Mark Gerstein and colleagues report a new method, FunSeq, to facilitate the analysis and functional prioritization of noncoding variation in cancer genomics studies (Science 342, 1235587, 2013). They analyzed patterns of selection across noncoding regions using data from the 1000 Genomes Project Phase I data set that comprises genome sequences from 1,092 individuals. They used enrichment of rare SNPs as an estimate of purifying selection and further subdivided noncoding regions into 677 specific categories, finding that 102 of these categories showed significant evidence of selective constraint. The highest levels of negative selection were found in regions they term 'sensitive' and 'ultrasensitive', which have, respectively, a 40- and 400-fold enrichment in disease-causing mutations annotated in the Human Gene Mutation Database. Variants in regions with high connectivity (hubs) in protein-protein interaction or regulatory networks showed higher selective constraint. To demonstrate the usefulness of FunSeq in the analysis of cancer genomes to prioritize candidate driver mutations, the authors examined a data set including whole-genome sequences from 64 prostate, 21 breast and 3 medulloblastoma tumors, identifying 98 noncoding candidate drivers. FunSeq, which was also shown to be useful in identifying potentially deleterious variants in personal genome sequences, has been made publicly available as an automated web tool at http://funseq.gersteinlab.org/.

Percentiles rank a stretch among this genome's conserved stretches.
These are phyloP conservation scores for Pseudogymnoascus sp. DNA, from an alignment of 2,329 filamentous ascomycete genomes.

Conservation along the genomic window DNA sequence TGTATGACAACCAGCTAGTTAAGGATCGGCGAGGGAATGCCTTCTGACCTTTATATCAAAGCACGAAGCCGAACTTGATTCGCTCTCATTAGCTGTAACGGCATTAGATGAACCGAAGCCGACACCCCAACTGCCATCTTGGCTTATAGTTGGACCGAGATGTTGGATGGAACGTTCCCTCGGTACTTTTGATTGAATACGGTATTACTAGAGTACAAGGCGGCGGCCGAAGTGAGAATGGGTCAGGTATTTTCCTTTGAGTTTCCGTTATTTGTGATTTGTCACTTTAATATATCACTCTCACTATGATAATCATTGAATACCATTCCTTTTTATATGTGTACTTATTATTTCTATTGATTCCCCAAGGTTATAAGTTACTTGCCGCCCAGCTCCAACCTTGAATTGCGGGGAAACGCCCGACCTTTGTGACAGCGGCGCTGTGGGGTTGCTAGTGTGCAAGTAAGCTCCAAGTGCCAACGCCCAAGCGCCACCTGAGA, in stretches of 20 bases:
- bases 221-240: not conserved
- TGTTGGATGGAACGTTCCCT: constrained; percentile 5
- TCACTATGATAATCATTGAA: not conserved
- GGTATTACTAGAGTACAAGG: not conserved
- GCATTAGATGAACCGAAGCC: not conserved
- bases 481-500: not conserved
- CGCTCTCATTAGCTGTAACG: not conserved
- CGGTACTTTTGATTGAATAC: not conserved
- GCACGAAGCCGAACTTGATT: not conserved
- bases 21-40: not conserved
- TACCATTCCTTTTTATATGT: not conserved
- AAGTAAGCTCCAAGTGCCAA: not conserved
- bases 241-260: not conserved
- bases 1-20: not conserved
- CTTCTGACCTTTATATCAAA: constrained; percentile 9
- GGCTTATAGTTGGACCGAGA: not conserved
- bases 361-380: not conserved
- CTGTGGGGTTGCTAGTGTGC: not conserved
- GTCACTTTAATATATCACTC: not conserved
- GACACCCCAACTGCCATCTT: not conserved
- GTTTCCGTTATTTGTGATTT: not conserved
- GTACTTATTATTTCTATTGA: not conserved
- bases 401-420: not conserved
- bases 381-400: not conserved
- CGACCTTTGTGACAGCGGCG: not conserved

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Bahcall, O. FunSeq for cancer genomics. Nat Genet 45, 1273 (2013). https://doi.org/10.1038/ng.2819